(Bloomberg Opinion) -- The U.S. stock market has had a remarkable run since its coronavirus-induced swoon in March, with technology stocks from Big Tech to upstarts leading the comeback and soaring off their lows. A hot stock market tends to stoke demand for IPOs as well, and that’s exactly what has happened — especially in the area of cloud software and internet services. The latest manifestation of this phenomenon came on Tuesday, when cloud-banking software provider nCino Inc. surged more than 170% in its trading debut. The enthusiasm for this digital niche does make sense on a fundamental level. The pandemic has accelerated the spending shift to cloud-related technologies that enable the work-from-home and digital services we all need to live in a Covid-19 world. So, it’s natural that investors would latch on to the story and bid up many companies related to the space, including new issues. NCino isn’t alone: Cloud-based business-intelligence company ZoomInfo Technologies Inc. soared 62% in its first day of trading in June, while earlier this month, insurance digital-services startup Lemonade Inc. had a triple-digit percentage gain in its debut. All three are posting stellar growth rates and rely on cloud-based infrastructure to deliver their offerings.But a frothier environment is also a recipe for some on Wall Street to take advantage of the heightened investor interest. One potential IPO — Rackspace Technology Inc. — stands out as being particularly suspect. The cloud-computing service provider, owned by private equity firm Apollo Global Management, filed to go public last Friday. After looking at the offering documents, it appears Apollo and its name-brand underwriters such as Goldman Sachs Group Inc., Citigroup Inc. and JPMorgan Chase & Co. are trying to ride the recent wave of cloud enthusiasm with a subpar candidate. For those of us who remember, Rackspace was a second-tier data center and web-hosting company that had trouble competing with Amazon Web Services back when the investment firm took it private in 2016. It doesn’t look like much has changed since then.Simply, Rackspace’s anemic financial results punch a hole in its “cloud” narrative. The company doesn’t deserve to be put in the same breath as the recent big winners in the space. Whereas leading cloud companies have generated stunning sales increases over the past year, Rackspace posted no growth in 2019, according to the filing. And while its revenue did rise marginally about 8% in its March quarter, it is still nowhere in the vicinity of the sector’s best-of-breed. Never mind the fact it lost $48 million in those three months.To illustrate the disparity, cloud monitoring software provider Datadog Inc.’s sales surged by 87% in its latest reported quarter, while user authentication company Okta, Inc. generated revenue growth of 46%. Even Amazon Web Services, at its gargantuan size, saw sales increase by 33% in its March quarter to $10.2 billion, generating $3.1 billion in operating profit for the period. Companies need to show surging demand for their product and services to justify a cloud calling card. These companies do; Rackspace, not so much.On the flip side, one can argue the recent IPOs are widely overvalued. For example, nCino, ZoomInfo and Lemonade are trading at nose-bleed valuations of more than 50 times last year’s sales. But their track records and strong growth prospects can offer at least a shot at a better prospective future.At a time when the surging market has some invoking the word “bubble” and questioning the sustainability of the rally, investors need to look carefully at what bankers and Wall Street firms may be trying to off-load while the arrows are still pointing upward. They should look through the hype, sift through the numbers and analyze each company’s prospects on a case-by-case basis. Not all of the so-called cloud stocks are headed for the sky.This column does not necessarily reflect the opinion of the editorial board or Bloomberg LP and its owners.Tae Kim is a Bloomberg Opinion columnist covering technology. He previously covered technology for Barron's, following an earlier career as an equity analyst.For more articles like this, please visit us at bloomberg.com/opinionSubscribe now to stay ahead with the most trusted business news source.©2020 Bloomberg L.P.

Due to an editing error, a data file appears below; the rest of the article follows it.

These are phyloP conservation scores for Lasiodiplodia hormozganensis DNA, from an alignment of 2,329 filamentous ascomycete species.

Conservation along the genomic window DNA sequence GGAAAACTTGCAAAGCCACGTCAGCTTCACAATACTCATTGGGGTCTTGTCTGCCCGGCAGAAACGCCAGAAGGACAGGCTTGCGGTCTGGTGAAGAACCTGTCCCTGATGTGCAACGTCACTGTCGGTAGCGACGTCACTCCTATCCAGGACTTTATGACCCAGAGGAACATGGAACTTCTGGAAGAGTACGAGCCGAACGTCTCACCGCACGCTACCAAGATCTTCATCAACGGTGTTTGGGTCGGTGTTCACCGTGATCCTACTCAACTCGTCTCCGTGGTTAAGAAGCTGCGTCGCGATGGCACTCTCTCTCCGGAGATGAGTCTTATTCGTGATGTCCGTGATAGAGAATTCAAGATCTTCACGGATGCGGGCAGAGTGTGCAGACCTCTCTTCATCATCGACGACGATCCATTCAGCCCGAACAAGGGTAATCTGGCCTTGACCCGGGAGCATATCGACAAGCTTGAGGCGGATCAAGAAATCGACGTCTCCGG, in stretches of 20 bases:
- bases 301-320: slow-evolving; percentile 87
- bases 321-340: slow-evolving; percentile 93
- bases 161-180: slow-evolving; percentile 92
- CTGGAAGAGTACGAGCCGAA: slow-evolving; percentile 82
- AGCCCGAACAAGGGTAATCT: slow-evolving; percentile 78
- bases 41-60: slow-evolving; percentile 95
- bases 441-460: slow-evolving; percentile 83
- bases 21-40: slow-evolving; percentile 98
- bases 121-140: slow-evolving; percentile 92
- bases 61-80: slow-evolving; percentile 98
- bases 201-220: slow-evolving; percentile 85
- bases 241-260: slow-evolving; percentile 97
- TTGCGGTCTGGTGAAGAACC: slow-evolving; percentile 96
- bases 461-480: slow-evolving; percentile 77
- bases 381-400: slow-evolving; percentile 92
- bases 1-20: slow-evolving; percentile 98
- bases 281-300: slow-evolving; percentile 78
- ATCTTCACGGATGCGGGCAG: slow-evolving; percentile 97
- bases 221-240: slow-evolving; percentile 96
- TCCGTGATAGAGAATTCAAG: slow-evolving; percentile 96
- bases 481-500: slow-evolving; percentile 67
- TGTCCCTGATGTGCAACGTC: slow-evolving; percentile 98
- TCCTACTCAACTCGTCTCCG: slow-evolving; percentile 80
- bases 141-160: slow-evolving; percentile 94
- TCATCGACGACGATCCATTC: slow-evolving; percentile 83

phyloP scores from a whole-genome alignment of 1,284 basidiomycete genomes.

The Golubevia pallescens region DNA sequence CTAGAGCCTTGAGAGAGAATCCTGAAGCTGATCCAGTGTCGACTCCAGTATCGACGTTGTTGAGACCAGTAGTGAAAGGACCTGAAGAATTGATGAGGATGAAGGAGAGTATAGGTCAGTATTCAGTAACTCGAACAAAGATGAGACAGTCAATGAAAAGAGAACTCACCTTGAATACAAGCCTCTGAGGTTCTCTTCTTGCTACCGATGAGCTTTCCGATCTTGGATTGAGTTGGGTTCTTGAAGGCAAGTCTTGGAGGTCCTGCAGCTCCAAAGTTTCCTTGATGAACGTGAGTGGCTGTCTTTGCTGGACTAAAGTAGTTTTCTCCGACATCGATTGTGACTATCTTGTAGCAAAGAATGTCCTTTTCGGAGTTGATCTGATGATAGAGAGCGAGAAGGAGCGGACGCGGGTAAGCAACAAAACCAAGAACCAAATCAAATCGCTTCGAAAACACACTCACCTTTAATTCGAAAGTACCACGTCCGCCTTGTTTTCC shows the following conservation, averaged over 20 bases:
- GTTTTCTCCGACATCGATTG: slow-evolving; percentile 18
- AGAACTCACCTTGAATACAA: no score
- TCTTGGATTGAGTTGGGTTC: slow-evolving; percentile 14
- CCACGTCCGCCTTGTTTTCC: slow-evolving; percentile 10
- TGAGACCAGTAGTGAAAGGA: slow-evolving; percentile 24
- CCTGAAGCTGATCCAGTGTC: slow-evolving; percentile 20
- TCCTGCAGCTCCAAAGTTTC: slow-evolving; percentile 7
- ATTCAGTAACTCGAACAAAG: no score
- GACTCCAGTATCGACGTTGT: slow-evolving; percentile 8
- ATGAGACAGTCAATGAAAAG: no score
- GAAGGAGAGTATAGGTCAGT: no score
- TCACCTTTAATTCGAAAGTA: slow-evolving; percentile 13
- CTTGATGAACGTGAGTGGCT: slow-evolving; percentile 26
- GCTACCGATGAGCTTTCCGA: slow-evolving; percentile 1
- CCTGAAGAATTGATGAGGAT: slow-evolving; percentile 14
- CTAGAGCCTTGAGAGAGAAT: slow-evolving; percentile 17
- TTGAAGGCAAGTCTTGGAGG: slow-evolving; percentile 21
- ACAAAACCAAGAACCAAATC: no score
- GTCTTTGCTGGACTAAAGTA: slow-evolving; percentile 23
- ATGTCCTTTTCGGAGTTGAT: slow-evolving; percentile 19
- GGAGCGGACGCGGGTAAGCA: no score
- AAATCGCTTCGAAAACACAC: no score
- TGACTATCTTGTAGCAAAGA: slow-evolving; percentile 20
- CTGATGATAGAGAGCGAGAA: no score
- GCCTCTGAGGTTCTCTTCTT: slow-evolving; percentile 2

Wall Street rose on Tuesday, led by energy and materials, as investors looked beyond a recent surge in coronavirus cases and rotated out Amazon and other recent strong performers. The S&P 500 energy, materials industrial , health and consumer staples indexes all jumped more than 1%. Limiting gains in the Nasdaq and S&P 500, Amazon fell 1.1%, extending a rotation that began Monday out of many big-name technology and momentum stocks that have led much of the U.S. stock market's rebound since March.